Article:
Two things sparked this topic today. In July I’m expecting another team from the USA and we are working hard (meaning myself and those who will be coming) on making this a meaningful visit to Swaziland. Wendi Hammond, the one with whom I’m communicating about this trip posted something about her view on short-term outreaches which you can read here. But then I also read an article in Christianity Today about the same topic, which is really worth reading. The title is Global is the New Local.
There’s a number of arguments against short-term outreaches. Wendi touched on one of them in her blog, which is: Why go to a far-off country if there is so much need right where you are? And this is indeed a very valid argument. A few things can be said about this. It’s never one or the other. Michelle Guzman wrote in a comment on Wendi’s post why she feels that she is called to come to Swaziland. Absolutely worth reading! Do what God wants you to do, whether it’s close or far. The downside of this argument (and the most people using this argument, in my experience, fall into this category) is that people are actually saying: If you get involved in another place, you make me feel guilty. Somebody has to take care of the local needs and if you’re not here to do it, then who will? So rather remain behind, take care of the local needs and I can go on with my life. Or something to that effect. If someone goes on a mission trip to avoid getting involved locally, then that is wrong. But the reality is that many people return from a mission trip abroad and get more involved in the local community, because often people undergo a heart change while on a mission trip.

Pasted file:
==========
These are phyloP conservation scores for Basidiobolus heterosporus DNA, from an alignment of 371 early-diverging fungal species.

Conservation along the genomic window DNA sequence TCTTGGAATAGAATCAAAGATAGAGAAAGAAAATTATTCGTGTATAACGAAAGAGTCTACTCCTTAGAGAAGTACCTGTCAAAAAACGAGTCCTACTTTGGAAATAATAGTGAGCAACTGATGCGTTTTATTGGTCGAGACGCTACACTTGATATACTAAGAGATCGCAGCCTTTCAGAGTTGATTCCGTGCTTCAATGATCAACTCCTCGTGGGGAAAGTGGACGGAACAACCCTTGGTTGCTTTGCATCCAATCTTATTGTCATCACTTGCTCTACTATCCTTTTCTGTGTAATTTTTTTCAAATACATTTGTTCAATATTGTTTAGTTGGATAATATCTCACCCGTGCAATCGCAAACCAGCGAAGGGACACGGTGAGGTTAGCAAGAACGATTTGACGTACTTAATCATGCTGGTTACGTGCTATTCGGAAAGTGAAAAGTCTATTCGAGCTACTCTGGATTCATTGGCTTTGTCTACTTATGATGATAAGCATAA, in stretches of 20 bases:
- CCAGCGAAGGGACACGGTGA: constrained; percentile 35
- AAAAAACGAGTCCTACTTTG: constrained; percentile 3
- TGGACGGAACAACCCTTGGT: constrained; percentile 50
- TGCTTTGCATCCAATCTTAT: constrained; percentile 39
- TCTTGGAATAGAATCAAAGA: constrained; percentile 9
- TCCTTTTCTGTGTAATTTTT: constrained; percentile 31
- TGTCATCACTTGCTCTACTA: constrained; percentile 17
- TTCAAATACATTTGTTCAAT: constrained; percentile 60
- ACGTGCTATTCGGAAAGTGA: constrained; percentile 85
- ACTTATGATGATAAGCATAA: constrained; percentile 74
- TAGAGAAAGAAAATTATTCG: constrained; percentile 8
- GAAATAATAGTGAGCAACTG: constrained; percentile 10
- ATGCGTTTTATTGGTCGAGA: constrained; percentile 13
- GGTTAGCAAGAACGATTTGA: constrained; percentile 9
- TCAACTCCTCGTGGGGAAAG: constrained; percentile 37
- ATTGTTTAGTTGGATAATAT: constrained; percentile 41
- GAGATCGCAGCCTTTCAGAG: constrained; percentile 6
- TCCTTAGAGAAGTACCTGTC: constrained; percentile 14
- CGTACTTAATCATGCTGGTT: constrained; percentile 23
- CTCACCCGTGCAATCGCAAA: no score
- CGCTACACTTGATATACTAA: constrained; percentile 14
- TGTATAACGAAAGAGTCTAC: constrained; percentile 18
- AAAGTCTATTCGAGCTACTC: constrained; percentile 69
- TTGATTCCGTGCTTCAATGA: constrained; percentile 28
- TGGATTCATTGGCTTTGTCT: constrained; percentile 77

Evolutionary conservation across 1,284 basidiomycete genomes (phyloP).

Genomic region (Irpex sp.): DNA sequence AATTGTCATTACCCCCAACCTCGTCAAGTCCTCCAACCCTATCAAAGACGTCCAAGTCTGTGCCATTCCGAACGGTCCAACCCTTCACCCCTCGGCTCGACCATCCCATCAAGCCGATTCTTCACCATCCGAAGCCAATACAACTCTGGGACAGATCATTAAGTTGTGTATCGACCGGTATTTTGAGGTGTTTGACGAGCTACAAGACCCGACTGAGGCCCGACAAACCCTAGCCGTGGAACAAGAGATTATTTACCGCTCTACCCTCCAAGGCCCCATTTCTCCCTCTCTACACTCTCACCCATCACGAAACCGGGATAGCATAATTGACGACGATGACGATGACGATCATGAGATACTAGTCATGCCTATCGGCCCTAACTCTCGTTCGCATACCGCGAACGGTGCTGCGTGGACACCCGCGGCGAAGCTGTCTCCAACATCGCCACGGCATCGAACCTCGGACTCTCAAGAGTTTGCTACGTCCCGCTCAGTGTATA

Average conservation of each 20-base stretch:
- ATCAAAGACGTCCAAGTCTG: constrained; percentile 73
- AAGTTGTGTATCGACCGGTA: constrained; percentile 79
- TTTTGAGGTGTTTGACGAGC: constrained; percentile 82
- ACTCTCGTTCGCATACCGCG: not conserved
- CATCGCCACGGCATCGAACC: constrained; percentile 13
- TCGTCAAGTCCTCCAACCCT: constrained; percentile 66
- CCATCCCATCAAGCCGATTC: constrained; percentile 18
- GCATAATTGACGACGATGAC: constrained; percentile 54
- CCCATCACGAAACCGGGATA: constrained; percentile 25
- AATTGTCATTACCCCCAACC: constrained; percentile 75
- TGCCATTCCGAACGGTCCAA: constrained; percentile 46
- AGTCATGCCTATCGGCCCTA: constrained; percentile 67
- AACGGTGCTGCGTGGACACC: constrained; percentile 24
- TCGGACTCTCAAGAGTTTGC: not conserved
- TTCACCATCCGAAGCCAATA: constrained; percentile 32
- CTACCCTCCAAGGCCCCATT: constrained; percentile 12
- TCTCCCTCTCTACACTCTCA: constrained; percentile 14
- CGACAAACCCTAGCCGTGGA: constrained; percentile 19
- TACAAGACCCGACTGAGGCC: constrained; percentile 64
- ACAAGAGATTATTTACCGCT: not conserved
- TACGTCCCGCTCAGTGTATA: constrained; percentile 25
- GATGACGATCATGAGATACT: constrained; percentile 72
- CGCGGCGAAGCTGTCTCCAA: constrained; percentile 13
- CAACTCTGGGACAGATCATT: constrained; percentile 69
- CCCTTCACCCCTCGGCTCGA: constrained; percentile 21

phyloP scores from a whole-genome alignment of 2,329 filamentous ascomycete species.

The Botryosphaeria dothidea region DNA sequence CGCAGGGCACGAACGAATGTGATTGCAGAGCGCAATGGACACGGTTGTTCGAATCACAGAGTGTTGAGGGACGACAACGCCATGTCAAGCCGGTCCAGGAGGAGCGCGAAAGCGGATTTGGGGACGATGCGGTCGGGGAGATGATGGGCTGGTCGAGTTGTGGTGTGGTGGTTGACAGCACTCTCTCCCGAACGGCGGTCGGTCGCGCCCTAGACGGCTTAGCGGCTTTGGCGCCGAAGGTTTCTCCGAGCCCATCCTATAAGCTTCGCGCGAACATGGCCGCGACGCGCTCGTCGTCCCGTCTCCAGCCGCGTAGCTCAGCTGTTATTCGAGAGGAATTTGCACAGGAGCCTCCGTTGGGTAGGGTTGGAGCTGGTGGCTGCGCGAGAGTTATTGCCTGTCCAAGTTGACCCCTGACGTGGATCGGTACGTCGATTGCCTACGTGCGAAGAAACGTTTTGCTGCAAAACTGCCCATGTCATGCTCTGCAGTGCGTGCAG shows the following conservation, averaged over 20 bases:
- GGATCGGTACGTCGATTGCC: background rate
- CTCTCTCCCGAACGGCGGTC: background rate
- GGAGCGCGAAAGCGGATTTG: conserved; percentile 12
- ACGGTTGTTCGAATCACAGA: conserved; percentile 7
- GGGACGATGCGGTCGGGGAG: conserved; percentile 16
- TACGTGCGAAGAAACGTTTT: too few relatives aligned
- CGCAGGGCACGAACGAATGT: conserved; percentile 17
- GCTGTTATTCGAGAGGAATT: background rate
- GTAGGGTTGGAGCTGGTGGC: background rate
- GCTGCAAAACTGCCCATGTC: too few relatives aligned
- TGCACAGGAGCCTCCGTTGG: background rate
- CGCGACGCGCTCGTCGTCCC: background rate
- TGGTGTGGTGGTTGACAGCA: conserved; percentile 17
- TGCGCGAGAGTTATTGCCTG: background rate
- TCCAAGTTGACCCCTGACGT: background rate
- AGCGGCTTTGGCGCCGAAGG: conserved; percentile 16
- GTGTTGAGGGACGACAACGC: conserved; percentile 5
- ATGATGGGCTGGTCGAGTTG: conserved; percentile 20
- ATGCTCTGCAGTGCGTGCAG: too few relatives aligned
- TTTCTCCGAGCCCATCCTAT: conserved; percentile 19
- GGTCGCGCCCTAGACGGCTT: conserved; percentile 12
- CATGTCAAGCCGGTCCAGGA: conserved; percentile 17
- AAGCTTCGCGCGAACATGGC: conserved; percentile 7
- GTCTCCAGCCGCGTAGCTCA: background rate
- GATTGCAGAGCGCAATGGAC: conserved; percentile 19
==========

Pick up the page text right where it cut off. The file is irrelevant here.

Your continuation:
The other argument is that the money could rather have been sent to the country where the outreach would have taken place. This sounds logical. Unfortunately it won’t happen. We need to see and feel and smell and taste the needs of people, before we will really get involved with this. And, in any case, for too long have we seen people writing out cheques while relaxing in front of their TVs, believing that they have then fulfilled their mission obligation. Obviously not everybody can go on a short-term outreach. But those who do, need to go back to their own communities and become advocates for the cause to which they were exposed, wherever that may be.